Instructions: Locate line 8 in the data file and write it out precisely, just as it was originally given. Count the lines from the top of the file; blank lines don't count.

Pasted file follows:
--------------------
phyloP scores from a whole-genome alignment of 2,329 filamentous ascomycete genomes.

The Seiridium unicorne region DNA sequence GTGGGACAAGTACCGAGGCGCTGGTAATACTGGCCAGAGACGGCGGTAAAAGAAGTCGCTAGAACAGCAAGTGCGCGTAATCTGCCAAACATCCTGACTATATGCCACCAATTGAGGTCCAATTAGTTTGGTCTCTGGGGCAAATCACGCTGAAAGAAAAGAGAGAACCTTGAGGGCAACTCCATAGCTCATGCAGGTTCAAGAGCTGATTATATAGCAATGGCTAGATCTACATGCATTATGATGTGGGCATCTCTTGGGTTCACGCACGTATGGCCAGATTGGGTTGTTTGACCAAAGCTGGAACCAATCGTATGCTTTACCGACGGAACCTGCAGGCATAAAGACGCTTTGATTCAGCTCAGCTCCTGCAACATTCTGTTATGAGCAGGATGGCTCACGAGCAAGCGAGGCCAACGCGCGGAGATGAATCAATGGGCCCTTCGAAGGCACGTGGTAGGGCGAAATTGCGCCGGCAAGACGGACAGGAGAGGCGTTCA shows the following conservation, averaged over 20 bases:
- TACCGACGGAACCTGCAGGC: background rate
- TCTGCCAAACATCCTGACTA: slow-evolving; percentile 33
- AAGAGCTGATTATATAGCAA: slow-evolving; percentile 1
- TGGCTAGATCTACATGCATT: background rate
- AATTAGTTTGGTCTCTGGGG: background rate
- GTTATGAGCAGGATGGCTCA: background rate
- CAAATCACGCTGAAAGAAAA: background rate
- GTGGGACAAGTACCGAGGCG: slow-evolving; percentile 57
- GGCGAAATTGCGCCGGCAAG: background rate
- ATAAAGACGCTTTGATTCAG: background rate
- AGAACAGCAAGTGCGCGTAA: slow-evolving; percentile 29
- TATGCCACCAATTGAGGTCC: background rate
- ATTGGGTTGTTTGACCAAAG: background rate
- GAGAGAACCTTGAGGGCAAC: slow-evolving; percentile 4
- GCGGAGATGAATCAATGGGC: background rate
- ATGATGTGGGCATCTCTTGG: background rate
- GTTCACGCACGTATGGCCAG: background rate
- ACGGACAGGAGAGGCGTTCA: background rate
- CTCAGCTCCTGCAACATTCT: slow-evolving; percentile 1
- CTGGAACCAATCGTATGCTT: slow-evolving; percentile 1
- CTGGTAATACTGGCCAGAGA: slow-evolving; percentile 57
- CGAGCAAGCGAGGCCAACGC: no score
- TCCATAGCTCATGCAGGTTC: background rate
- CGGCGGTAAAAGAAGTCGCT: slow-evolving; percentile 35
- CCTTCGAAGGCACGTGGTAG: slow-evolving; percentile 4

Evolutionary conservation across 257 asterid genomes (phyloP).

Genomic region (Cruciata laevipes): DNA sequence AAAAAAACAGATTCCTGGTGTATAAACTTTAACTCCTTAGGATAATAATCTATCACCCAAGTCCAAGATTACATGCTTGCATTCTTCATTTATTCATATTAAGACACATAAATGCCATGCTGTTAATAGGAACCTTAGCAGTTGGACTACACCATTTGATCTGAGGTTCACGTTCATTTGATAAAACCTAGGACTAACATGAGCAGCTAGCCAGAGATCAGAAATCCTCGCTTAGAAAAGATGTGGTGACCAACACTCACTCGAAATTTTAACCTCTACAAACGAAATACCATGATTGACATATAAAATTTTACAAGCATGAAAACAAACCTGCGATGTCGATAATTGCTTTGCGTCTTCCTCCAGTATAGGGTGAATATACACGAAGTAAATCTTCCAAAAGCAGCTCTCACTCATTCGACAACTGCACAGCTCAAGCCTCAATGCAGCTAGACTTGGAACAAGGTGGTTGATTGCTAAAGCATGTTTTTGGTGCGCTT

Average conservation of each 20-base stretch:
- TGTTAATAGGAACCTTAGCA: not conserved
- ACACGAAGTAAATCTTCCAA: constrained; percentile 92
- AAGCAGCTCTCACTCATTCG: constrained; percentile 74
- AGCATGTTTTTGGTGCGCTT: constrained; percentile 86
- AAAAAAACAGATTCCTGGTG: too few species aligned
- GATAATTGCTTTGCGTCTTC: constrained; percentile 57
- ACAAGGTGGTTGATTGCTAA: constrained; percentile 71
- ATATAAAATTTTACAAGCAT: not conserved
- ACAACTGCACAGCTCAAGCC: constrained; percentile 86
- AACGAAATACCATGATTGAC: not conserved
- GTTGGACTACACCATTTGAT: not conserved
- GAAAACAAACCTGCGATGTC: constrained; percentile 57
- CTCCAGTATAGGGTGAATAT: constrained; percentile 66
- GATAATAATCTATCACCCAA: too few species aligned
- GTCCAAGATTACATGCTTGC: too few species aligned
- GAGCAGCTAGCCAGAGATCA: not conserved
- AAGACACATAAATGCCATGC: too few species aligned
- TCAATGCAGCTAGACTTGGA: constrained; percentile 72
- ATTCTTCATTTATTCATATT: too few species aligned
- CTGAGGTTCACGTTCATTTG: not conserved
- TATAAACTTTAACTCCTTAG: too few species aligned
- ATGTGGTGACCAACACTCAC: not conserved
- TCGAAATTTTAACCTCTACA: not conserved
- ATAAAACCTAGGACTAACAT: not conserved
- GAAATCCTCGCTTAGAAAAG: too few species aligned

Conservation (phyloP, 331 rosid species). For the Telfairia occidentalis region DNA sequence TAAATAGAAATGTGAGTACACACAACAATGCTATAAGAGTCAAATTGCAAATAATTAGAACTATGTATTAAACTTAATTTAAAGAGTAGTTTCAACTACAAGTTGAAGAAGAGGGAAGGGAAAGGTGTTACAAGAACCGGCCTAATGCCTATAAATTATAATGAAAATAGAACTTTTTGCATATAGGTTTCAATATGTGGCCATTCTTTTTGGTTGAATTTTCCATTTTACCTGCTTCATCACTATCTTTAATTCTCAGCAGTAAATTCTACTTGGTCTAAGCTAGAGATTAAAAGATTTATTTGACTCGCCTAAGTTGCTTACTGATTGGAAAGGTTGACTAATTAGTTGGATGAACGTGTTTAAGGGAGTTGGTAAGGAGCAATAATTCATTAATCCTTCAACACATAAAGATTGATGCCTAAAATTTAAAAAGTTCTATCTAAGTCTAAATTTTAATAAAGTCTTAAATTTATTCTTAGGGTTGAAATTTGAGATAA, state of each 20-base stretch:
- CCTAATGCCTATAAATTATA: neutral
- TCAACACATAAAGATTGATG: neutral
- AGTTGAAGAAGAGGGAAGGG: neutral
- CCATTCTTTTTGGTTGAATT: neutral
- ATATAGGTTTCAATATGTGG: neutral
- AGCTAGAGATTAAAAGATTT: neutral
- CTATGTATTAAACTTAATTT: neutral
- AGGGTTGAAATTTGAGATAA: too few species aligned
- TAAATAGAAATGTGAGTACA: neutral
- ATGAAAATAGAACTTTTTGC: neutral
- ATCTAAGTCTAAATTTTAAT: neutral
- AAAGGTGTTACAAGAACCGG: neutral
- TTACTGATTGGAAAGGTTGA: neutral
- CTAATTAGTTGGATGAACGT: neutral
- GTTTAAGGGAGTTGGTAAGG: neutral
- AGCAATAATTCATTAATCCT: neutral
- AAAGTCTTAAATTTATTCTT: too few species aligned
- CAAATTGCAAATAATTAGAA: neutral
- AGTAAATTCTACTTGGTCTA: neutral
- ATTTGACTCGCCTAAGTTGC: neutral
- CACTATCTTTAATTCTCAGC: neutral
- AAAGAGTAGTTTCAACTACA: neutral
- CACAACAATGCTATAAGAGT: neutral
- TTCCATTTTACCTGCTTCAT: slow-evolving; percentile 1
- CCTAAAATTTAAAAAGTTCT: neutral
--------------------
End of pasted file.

- GTTATGAGCAGGATGGCTCA: background rate